New York — FIRST the good news. The 1985 Biennial Exhibition being held at the Whitney Museum here is the best Biennial in recent years. It is big, flamboyant, exciting, mind-boggling, militantly up to date, and as full of energy and surprises as a three-ring circus. It is also a very clearly defined and shrewdly presented statement on what its six curators think is most representative of the best American art produced during the past two years.
The show is so aggressively impressive, in fact, that it isn't until one is well away from its huge canvases, oversize sculptures, eye-popping light works, fascinating video installations, and hypnotic mixed-media constructions that one is even capable of perceiving it as anything but a huge piece of environmental art all by itself.
That, of course, leads me to the bad news. The moment one can sufficiently detach oneself to examine this Biennial, not as a powerful multimedia event but as an exhibition representing the best of today's art, it becomes dramatically clear that it no more truly fulfills its stated objectives than did its recent predecessors. And I'm not referring to the exclusion of established artists, necessarily, but of ``emerging'' and lesser-known artists of quality who deserve to be included but have not been chosen.
Perhaps this Biennial was primarily intended to be an exciting eye-popping event, a kind of art-world circus featuring only the most colorful, provocative, and daring pieces produced in the United States over the past two years. It certainly is tempting to think so -- and indeed I have heard it so described by several individuals who've seen it.
I cannot go along with that conclusion, however, even though the exhibition is woefully short of work that doesn't strive for maximum effect and that doesn't shout when its substance is actually more appropriate for a whisper.
Having spent considerable time viewing it, and knowing a little about those who assembled it, I am left with the very definite impression that it actually does represent the insights and best intentions of the men and women responsible for its selection.
But consider the image of today's art it projects. If we accept this show at face value, American art is strident, flamboyant, iconoclastic, ambitious, innovative, and ironic -- all of which it is, of course, but not exclusively. Today's art is also subtle, meditative, radiant, celebratory, cautious, and profound -- to say nothing of highly accomplished, a quality in relatively short supply in this show, dedicated as it is more to promise than to solid achievement.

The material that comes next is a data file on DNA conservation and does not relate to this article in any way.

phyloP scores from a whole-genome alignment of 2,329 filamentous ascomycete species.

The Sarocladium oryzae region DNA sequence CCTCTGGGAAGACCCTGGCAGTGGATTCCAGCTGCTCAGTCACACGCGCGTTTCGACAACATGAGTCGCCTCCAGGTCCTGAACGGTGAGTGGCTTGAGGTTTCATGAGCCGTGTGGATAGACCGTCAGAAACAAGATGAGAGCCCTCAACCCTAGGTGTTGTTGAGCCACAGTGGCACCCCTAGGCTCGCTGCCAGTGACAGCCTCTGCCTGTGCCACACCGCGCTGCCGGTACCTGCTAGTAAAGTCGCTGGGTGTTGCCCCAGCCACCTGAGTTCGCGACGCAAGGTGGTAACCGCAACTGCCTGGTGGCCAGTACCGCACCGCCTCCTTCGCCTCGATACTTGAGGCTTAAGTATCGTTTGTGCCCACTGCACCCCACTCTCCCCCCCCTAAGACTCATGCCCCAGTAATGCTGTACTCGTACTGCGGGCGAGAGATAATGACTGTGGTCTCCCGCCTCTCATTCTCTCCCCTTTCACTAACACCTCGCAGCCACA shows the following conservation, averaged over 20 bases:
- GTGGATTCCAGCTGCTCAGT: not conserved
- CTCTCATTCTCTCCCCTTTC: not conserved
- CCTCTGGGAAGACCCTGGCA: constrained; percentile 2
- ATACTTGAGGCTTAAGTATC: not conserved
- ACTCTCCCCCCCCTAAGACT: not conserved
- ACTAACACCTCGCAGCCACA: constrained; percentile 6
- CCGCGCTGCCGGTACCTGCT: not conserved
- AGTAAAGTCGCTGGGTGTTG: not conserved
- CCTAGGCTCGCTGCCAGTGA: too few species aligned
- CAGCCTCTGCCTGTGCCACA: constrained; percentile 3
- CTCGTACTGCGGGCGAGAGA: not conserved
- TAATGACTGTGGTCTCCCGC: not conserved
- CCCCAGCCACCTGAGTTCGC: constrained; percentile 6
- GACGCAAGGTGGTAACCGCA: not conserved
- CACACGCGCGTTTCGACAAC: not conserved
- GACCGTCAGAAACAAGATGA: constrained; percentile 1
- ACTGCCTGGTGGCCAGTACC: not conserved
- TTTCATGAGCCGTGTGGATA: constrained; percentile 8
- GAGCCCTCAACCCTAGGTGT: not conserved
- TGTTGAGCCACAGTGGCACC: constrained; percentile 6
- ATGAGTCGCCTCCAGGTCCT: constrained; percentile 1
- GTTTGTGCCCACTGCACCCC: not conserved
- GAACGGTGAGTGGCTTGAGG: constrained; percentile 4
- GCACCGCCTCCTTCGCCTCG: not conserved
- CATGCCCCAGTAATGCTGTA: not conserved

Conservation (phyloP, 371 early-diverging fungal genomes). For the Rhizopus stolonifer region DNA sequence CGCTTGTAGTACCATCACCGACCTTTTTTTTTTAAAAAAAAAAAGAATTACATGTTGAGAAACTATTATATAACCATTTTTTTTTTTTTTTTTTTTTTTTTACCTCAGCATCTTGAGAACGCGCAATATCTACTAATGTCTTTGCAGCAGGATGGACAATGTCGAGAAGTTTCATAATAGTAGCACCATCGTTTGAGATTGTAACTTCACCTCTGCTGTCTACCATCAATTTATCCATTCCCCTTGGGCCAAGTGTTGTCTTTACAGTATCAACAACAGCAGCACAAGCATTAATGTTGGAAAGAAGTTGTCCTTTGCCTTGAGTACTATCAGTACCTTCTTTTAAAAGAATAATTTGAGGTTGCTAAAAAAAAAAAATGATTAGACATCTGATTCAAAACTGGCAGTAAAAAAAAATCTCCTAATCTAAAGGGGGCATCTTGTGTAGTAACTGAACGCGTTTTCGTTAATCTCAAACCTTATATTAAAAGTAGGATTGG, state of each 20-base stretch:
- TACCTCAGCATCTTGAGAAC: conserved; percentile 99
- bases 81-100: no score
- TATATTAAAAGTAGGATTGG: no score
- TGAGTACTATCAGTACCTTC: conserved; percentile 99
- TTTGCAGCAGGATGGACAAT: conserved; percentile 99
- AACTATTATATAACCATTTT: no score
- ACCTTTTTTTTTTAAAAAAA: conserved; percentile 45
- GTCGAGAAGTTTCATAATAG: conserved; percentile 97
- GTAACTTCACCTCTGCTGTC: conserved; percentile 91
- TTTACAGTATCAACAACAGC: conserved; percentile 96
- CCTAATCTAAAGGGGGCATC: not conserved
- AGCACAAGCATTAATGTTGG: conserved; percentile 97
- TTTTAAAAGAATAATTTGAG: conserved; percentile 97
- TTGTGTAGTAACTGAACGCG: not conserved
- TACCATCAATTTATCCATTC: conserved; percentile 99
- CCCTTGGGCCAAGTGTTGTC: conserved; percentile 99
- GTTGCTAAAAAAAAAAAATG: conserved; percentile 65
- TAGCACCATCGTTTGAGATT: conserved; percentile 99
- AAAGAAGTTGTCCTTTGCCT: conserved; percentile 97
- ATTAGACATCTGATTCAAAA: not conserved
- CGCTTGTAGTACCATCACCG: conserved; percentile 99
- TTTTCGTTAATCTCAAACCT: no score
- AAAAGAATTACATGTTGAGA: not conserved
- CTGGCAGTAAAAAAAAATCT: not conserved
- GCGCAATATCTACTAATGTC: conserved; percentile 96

Now, I don't want to be misunderstood. With very few exceptions (primarily the blatant works of Ed Paschke and Robert Yarber), I liked and admired what I saw in this exhibition. A great deal of it is excellent, and some of it is quite extraordinary. Most of it belongs in any show purporting to reflect what is going on in today's art.
My quarrel -- let me be very clear -- is not with what is in the Biennial, but with the decision to leave certain kinds of work out.
Once again, the curators have equated the word ``best'' with what is most flamboyant, extreme, ``innovative,'' controversial, and aggressive in today's art -- and with hardly anything else. Once again they have seen fit to opt primarily for the most sensational and startling aspects of the art of the 1980s and have excluded the more quiet, contemplative, and nonabrasive creative voices whose works are beginning to have a significant impact upon the actual art world, the one that is not overwhelmed by size, power, and stridency, and that is emerging to view in New York and around the country in truly surprising fashion.
For instance, it is symptomatic of the show as a whole that the photographs of Joel-Peter Witkin are included, and the paintings of Jerome Witkin, his identical twin brother, are not. Both are profoundly interesting, even superb artists of roughly equal creative imagination and commitment. And both have been visible to the art world for a number of years.
The works of Joel-Peter, however, are dramatically idiosyncratic, shockingly unconventional, and often deeply disturbing, while those of Jerome make their point with equal originality, but with greater subtlety, and in a mode that at first, superficial glance appears more conventional. Joel-Peter concentrates on the disturbing and the bizarre and makes a fetish out of oddness. Jerome, on the other hand, paints powerfully provocative but seemingly more ``traditional'' sociopolitical metaphors. The truth of the matter is that both are very good, and that both should be in this show.
This Biennial consists of 146 paintings, sculptures, photographs, films, videotapes, slide presentations, and mixed-media installations by 84 artists, taking up all the Whitney's exhibiton space except for its galleries on the third floor.
The work ranges from Sherrie Levine's tiny but acute comments on Constructivist masters to the fascinating, multi-room, black-light environment of Kenny Scharf; from the sumptuous ``decorations'' of Robert Kushner to the wonderfully idiosyncratic and somewhat derisive sculptures of James Surls.
Also excellent are the contributions of Gregory Amenoff (what a painter he is turning out to be!), Doug Anderson, Jo Anne Carson, Sarah Charlesworth, Jack Goldstein, Doug Hall, Mel Kendrick, Jon Kessler, Susan Rothenberg, Cindy Sherman, and Ed Emshwiller. And mention must also be made of Jedd Garet's ``Two,'' Tom Otterness's ``The Old World,'' and Bryan Hunt's ``Stillscape I.''
It all adds up to a fascinating, challenging, and occasionally fun-filled exhibition, which I recommend to any and all who are interested in the more far-fetched and far-reaching aspects of contemporary American art. For those particularly interested in its film and video works, the museum has schedules available in the lobby and on the second floor.
At the Whitney through June 2.